With his most recent body of work, Georgia-based Michael Scoggins continues to expand the definition of drawing through his use of monumental sheets of hand-drawn notebook paper, which hang crumpled and tattered from the wall. This familiar icon, with its blue lines and spiral bound edges, has become the signature image for the artist – a place where he offers what writer Lara Herndon described as “a poignant glimpse of the emotional landscape of childhood filtered through a mature sensibility.”
As iconic artifacts from American culture, Scoggins’ notebook pages and his appreciation of the everyday conjure associations with a range of Pop artists from Andy Warhol to Claus Oldenburg / Coosje van Bruggen, while his slightly sinister sense of humor and use of fragmented, confessional text are reminiscent of artists like Richard Prince and Christopher Wool. Employing a variety of jokes, doodles, political slogans, proclamations, comic-book characters, angry rants, and teary-eyed journal entries, the artist takes aim at everyone from himself to past girlfriends to the American mentality towards war.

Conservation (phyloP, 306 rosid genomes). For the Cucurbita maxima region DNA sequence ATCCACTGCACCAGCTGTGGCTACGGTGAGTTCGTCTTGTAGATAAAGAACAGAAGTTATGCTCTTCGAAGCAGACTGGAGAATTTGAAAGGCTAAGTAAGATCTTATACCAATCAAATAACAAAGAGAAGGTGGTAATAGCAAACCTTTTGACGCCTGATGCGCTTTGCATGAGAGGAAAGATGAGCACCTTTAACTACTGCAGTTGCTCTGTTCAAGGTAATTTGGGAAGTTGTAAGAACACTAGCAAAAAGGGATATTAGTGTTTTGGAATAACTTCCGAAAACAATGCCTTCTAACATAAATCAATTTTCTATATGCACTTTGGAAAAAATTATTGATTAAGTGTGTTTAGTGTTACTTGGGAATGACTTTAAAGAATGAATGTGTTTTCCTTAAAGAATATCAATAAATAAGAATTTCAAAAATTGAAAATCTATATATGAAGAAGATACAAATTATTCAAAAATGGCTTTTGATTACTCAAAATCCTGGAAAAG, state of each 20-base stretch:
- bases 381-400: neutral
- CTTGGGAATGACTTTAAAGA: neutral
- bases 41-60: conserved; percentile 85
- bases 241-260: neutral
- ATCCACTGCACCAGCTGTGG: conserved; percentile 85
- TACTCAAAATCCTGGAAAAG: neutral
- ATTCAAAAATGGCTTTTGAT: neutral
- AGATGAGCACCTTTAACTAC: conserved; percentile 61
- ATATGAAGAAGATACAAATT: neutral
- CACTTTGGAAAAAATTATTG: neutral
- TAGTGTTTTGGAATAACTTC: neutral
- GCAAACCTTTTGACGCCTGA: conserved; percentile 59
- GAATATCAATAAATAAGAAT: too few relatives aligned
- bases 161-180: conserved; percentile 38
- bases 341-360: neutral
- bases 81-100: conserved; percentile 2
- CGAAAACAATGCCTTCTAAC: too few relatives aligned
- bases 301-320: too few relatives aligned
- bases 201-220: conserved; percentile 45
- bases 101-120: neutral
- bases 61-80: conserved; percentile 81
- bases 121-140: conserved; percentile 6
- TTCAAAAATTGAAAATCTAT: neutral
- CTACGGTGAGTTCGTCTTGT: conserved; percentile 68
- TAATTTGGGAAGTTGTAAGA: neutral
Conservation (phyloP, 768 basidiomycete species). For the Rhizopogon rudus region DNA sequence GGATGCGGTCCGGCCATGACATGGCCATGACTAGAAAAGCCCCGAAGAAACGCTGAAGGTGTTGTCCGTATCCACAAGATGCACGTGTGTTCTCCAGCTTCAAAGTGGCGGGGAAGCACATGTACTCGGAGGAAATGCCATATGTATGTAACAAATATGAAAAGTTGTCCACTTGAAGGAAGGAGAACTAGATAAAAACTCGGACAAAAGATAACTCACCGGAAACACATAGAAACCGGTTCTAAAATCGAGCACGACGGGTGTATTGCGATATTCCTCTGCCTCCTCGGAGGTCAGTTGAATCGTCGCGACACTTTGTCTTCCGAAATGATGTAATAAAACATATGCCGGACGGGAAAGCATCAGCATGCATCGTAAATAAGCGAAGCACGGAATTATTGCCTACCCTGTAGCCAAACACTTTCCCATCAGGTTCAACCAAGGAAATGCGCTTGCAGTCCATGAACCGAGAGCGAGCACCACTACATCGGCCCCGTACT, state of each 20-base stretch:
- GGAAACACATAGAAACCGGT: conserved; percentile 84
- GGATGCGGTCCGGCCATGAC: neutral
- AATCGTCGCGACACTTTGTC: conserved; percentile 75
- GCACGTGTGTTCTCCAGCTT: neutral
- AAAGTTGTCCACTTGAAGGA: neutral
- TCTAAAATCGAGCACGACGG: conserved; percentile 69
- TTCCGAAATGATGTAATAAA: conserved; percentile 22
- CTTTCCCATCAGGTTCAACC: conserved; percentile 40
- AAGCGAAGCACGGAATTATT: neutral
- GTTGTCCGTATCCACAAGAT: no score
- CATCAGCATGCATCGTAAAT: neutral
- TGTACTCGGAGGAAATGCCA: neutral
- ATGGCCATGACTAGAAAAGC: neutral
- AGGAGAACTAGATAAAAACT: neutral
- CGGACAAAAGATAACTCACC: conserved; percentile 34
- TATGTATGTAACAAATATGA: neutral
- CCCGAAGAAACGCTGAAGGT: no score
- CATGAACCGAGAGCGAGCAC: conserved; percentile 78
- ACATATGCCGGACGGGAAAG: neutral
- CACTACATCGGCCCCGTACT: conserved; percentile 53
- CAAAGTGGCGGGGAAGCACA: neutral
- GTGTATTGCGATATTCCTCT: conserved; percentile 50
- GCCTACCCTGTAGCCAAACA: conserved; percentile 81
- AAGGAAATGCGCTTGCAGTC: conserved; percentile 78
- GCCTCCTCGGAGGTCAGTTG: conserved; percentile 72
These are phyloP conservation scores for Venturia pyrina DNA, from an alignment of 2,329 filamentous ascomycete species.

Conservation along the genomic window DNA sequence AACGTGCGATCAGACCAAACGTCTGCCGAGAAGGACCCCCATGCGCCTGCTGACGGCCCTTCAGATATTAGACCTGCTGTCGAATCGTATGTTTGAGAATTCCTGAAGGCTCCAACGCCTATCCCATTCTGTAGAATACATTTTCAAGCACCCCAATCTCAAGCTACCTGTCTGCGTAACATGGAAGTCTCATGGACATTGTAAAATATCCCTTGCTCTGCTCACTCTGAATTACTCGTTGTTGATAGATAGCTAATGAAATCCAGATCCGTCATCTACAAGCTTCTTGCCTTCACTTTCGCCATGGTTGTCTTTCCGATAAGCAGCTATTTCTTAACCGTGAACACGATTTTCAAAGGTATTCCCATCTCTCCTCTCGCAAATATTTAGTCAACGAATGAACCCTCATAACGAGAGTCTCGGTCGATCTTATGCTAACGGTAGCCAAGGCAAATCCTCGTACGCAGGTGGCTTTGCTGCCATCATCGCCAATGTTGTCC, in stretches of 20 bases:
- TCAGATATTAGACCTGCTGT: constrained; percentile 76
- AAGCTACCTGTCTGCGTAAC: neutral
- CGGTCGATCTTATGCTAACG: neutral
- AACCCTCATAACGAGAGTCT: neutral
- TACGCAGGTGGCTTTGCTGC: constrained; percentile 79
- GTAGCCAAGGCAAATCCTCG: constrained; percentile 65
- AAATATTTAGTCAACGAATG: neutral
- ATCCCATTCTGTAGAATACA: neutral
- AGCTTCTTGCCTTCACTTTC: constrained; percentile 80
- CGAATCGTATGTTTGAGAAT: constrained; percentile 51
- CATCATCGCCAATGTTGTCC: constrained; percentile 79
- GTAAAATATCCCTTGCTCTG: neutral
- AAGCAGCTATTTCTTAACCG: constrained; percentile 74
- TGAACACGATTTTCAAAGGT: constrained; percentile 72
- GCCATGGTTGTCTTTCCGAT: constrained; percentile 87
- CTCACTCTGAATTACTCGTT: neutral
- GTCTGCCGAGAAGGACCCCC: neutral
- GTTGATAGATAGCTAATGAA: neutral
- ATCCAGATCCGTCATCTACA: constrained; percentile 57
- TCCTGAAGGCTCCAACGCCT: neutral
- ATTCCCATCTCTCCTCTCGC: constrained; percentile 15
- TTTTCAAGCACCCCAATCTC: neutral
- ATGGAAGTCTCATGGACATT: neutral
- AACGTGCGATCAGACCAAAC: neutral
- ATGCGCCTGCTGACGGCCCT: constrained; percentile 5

In his book The Pleasure of the Text, Roland Barthes wrote, I am interested in text because it wounds and seduces me. Barthes’s words resonate when encountering Scoggins’ work; through the voyeuristic and pleasurable nature of reading, as a viewer one is seduced by the sincerity of the text and at the same time wounded by the underlying sadness in many of his letters.
Scoggins’ drawings deal with childhood loss but the works also display an agony over the loss of childhood. The question arises: do we ever really lose ourselves? Are we different people when we `grow up?’ Our desires and fears may remain the same; we only learn to articulate them differently. – Brantley Johnson, Drain